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You can really use any USB or eSATA dock. The example below has eSATA and USB3, and you can use 2.5" and 3.5" disks with it, so you are most flexible with it. But once you have decided on what to use (eSATA, USB2, or USB3), a dock that only has that port you need could be less expensive. For eSATA or USB3 you may possibly have to get an additional adapter for your server, as many may not yet have that interface included. Although eSATA and USB3 would be faster than USB2, it should still be enough for your backups. Apart from that you could easily go for incremental backups after the first full one, which would greatly reduce both the time needed, and also the space used on the destination media. Good backup software like shadowprotect from storagecraft can be set to make an incremental backup at least every 15 minutes, which increases your data security. Apart from that you can consolidate old incremental backups into the full backup, and you can start your backed up server directly from the backup media via Oracle's VirtualBox, so you can have a server running again and usable while your main server is being repaired in case of a disaster. I detest all Symantec crap, including Backup Exec, and have no idea whether that thing has any such advanced options... but it should still have no problems with backing up to external disks via docks.

The disks you use inside the dock also doesn't matter. You can use any disk there.

http://www.newegg.com/Product/Product.aspx?Item=N82E16817198054
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by:pgm554
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My opinion,keep the G6 when you upgrade.
Throw a bunch of large disks in it.

Use it for disk to disk nearline backup and use an attached tape drive for long term offsite storage.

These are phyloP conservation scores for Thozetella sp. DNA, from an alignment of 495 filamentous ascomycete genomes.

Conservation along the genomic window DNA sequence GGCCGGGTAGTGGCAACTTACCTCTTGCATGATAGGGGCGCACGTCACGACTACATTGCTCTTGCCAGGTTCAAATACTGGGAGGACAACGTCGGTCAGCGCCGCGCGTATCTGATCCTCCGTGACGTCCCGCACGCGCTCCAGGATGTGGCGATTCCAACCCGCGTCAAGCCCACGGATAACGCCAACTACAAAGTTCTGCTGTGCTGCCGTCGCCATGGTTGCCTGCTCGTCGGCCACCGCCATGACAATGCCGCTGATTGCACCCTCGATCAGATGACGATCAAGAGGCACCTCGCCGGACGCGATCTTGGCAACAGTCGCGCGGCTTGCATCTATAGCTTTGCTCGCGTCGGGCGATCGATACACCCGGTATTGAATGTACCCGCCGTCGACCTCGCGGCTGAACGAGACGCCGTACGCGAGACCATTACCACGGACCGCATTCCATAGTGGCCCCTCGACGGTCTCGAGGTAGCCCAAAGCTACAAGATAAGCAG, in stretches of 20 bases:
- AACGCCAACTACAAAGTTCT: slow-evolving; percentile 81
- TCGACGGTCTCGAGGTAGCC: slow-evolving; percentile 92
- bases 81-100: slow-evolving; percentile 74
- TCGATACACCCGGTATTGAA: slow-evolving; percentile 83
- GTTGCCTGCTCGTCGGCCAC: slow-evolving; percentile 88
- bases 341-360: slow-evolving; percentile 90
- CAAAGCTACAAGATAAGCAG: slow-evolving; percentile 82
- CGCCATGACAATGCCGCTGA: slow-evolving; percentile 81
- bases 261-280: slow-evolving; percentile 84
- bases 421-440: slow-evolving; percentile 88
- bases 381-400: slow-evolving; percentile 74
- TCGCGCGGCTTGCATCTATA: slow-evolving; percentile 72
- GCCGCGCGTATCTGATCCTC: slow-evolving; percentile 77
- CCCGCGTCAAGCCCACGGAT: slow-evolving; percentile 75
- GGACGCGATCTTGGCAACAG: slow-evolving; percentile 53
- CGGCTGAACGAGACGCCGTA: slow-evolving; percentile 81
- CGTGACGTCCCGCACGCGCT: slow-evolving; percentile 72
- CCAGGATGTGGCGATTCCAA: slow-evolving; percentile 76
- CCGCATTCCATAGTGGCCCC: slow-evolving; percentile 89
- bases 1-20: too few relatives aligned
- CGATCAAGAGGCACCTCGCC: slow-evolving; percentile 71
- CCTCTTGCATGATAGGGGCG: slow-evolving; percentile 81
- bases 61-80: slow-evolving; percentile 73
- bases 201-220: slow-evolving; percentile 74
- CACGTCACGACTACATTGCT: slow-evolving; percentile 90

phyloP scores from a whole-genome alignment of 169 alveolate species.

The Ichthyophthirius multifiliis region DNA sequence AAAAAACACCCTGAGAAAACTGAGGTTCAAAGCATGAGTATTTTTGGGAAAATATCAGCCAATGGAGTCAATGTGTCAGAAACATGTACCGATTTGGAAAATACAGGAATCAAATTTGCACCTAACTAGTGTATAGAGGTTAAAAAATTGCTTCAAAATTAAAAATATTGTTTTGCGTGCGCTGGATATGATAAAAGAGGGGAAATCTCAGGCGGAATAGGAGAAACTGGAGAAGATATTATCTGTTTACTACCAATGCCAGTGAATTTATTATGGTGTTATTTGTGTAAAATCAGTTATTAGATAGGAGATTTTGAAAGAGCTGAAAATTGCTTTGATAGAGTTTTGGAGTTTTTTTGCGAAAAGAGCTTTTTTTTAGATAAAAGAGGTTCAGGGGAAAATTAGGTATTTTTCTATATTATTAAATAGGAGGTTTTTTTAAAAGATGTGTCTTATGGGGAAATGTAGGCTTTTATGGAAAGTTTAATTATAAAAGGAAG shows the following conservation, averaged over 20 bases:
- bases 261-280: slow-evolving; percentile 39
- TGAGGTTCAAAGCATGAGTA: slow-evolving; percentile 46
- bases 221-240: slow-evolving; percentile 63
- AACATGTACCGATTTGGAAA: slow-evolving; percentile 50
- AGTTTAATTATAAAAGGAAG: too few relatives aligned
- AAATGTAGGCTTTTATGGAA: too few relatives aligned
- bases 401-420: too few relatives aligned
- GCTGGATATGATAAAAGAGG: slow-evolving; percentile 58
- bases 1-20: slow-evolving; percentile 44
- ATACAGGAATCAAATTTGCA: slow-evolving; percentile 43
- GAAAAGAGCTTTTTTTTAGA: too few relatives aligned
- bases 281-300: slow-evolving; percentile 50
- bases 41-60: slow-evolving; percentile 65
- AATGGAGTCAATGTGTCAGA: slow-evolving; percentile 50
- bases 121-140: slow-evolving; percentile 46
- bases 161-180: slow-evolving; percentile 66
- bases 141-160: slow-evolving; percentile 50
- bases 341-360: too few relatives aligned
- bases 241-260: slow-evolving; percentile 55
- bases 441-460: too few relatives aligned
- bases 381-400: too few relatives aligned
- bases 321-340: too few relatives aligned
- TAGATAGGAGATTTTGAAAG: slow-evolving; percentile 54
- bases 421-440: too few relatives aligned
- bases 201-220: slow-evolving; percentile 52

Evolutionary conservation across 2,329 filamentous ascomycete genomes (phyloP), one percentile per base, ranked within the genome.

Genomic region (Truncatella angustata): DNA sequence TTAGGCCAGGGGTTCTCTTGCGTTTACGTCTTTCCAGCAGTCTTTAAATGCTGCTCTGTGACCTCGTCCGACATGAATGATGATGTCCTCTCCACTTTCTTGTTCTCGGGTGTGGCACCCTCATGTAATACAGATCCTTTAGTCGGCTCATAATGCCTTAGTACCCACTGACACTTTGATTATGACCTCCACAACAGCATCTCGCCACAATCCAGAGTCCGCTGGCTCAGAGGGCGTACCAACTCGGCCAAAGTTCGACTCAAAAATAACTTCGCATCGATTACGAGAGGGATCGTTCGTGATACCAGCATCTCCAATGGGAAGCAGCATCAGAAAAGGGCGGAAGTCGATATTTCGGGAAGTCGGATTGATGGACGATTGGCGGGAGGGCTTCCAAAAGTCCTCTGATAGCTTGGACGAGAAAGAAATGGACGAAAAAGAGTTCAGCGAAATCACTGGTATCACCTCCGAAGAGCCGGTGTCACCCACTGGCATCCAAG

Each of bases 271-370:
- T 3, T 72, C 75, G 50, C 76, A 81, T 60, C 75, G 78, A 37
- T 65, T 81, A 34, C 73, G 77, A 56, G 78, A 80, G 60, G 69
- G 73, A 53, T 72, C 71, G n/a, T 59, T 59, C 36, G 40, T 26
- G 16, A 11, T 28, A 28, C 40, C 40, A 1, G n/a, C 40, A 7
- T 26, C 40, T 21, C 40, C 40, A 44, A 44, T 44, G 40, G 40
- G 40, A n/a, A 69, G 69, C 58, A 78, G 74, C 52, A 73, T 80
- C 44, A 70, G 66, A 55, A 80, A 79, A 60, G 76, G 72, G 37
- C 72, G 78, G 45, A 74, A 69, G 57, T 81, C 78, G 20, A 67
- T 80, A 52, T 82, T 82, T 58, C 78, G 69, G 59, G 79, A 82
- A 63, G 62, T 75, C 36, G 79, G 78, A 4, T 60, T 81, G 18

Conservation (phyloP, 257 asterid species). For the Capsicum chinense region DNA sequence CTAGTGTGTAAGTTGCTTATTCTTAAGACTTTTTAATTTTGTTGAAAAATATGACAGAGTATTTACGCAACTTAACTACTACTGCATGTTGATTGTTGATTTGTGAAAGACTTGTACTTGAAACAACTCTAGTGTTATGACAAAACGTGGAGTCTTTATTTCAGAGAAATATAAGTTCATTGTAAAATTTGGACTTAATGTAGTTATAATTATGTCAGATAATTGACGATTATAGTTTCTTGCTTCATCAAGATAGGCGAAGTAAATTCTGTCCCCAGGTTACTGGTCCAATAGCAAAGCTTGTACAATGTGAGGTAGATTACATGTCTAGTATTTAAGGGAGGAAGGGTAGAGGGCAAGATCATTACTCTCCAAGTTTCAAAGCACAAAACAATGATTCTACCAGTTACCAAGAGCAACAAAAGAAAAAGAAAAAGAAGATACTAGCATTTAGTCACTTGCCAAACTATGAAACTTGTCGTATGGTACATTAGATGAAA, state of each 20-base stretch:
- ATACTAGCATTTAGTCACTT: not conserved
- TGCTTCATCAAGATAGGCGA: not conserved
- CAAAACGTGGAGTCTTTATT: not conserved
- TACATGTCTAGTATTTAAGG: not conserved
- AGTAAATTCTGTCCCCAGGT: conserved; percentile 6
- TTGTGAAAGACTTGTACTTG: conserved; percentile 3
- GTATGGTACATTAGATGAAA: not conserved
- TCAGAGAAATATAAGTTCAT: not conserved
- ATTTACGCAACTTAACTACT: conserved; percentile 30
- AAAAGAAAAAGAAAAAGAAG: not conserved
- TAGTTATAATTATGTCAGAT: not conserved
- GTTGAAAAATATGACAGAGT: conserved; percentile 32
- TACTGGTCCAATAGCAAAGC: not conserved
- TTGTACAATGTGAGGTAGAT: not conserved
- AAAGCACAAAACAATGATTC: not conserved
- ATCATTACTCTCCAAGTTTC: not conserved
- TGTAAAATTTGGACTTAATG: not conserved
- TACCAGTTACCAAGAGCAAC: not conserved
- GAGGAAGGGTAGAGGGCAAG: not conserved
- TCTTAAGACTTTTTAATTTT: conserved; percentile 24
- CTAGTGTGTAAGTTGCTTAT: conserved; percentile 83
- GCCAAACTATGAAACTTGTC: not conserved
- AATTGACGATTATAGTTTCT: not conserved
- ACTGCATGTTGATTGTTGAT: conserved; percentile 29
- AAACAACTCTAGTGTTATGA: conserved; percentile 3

As for upgrading the BE software,2012 was a disaster,so buyer beware.
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by:SelfGovern
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Yes, there are reasons to stick with tape.

Most importantly, your disks won't reliably hold data for long periods when they're sitting on a shelf without power.   Tape specs are published with 20 or 30 years data retention.

Other things that tape can do:
1) wire-speed encryption: no load on the server or slow-down of the backup
2) wire-speed compression
3) Designed to resist damage when dropped from as much a s 4-6 feet

A problem this customer may have with LTO 5 or 6 is feeding the tape drive fast enough to avoid buffer under-run (sometimes called shoe-shining).  To get around this, he may want to stage the data to disk and they use the back up application to copy the backup job from disk to tape.  This is pretty much what pgm554 suggests.

I agree with the caution on BE 2012.  Stick with an older version, or, with your new tape drive, you'll probably get a single-server edition of a backup application that will be more solid (at least, you will with an HP tape drive).
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by:andyalder
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A SAS Ultrium drive for the current server will be compatible with any new server they buy as long as it has the standard 5.25" form factor hole to put it in or use it externally. If they get an external one and want to use it internally in the new box you can always unscrew the casing and take it out of the external enclosure, the actual drive is identical, the external units cost about $100 more due to the case and PSU. With HP servers they recommend you use a Smart Array controller to drive it but I'd go with a standard SAS HBA - you may want to get an HBA with both internal and external connector in case they don't know whether they will want internal or external on new server.
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by:phoenix81
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I was really pleased with all of the ideas on this and thank you all for your opinions - we have decided to go down the External Tape drive LTO 5 route which should work perfectly for our needs - plus we are allready familiar with using tape drives rather than e-sata drives but i will look at and test the e-sata option in the future :) thank you all for your input